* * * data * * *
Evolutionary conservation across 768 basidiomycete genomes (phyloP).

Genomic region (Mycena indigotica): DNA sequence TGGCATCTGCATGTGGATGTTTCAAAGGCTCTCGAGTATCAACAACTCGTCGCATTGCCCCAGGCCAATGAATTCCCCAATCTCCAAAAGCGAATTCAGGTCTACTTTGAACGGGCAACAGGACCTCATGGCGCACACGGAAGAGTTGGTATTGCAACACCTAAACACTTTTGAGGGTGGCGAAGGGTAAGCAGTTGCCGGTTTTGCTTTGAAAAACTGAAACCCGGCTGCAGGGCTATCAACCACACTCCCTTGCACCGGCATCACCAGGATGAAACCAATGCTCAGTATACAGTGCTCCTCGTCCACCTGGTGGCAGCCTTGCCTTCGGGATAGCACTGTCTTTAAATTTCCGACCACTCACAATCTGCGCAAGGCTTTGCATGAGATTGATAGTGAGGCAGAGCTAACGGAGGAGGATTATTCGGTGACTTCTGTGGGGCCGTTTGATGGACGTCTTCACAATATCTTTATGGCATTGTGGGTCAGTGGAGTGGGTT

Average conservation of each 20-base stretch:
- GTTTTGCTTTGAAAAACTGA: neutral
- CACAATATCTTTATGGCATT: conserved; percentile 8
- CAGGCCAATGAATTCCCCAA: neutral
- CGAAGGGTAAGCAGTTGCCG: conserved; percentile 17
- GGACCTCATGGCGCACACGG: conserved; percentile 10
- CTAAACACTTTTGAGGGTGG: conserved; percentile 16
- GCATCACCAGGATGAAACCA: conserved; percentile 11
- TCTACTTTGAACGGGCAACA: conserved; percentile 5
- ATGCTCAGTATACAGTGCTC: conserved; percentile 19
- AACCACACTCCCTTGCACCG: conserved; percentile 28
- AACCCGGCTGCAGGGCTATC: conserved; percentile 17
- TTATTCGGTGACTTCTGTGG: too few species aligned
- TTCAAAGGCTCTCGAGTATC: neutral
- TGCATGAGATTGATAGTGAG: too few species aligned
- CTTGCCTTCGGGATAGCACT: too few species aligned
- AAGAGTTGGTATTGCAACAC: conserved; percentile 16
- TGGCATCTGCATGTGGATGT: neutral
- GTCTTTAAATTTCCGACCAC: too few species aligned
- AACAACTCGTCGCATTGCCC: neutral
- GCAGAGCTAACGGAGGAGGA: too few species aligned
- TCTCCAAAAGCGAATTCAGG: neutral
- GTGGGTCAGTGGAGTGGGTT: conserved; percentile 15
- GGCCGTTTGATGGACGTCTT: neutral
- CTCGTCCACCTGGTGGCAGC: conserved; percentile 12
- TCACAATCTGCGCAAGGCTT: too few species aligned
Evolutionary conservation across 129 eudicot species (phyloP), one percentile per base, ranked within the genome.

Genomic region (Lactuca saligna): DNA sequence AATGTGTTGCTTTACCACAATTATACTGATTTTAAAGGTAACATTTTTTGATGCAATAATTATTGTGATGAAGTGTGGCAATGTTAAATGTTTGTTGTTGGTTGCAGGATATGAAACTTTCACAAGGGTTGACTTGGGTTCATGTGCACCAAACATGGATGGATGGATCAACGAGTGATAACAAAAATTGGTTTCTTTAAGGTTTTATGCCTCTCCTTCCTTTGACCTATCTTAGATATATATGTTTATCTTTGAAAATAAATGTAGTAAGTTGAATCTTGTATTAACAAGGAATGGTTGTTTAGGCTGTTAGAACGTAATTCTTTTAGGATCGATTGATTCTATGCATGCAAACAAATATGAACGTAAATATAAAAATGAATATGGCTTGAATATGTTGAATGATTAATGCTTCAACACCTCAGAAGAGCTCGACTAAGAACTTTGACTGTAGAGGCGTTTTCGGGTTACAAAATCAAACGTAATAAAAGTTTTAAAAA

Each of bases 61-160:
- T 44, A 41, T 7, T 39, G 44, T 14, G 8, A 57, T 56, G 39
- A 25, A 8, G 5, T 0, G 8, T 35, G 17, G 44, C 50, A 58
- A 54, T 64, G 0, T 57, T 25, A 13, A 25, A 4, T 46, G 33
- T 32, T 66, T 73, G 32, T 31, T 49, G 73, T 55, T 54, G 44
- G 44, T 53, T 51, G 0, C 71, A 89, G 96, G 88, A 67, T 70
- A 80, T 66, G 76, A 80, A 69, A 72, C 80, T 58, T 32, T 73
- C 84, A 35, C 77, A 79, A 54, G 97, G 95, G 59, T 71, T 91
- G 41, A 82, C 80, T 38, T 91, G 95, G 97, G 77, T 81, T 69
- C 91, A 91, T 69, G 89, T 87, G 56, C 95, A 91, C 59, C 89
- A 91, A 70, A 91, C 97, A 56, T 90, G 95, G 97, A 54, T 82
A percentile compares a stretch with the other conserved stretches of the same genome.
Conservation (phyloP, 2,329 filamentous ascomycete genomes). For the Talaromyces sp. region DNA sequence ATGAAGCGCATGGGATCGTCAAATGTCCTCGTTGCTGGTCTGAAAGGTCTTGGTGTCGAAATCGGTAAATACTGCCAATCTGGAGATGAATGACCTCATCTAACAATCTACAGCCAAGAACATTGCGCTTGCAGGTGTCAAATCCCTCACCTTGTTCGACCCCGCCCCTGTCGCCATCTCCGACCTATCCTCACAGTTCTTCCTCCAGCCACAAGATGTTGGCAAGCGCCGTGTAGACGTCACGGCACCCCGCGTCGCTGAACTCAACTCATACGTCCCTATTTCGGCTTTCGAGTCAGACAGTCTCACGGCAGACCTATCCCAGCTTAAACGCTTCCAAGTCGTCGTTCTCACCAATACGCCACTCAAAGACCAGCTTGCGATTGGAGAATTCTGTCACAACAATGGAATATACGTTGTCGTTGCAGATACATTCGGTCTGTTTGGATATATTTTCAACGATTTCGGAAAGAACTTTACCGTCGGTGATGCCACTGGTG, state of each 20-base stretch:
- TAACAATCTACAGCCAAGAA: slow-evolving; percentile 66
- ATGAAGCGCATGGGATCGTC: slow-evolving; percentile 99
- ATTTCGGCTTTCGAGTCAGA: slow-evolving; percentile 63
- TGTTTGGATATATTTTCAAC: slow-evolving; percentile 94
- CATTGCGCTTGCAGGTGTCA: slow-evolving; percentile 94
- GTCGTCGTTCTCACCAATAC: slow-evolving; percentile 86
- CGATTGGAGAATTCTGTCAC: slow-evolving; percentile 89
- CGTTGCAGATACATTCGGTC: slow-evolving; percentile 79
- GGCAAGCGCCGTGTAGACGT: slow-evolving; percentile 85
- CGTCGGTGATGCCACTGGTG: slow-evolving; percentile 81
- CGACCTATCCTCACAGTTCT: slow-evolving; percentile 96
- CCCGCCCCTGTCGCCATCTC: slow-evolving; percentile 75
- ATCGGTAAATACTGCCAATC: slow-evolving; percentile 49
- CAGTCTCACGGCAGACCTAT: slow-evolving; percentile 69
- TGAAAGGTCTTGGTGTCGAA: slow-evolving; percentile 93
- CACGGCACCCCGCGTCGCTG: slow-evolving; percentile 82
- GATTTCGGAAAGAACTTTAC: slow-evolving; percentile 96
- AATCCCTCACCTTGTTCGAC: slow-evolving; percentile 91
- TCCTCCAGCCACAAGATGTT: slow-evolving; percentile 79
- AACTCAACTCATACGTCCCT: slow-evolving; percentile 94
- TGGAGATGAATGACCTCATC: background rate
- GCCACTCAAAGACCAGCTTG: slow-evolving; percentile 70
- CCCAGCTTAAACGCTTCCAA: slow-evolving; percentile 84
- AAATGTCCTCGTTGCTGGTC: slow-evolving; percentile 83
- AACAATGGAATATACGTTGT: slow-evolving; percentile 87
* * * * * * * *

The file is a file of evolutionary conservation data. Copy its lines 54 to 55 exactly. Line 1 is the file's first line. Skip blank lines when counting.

- CGACCTATCCTCACAGTTCT: slow-evolving; percentile 96
- CCCGCCCCTGTCGCCATCTC: slow-evolving; percentile 75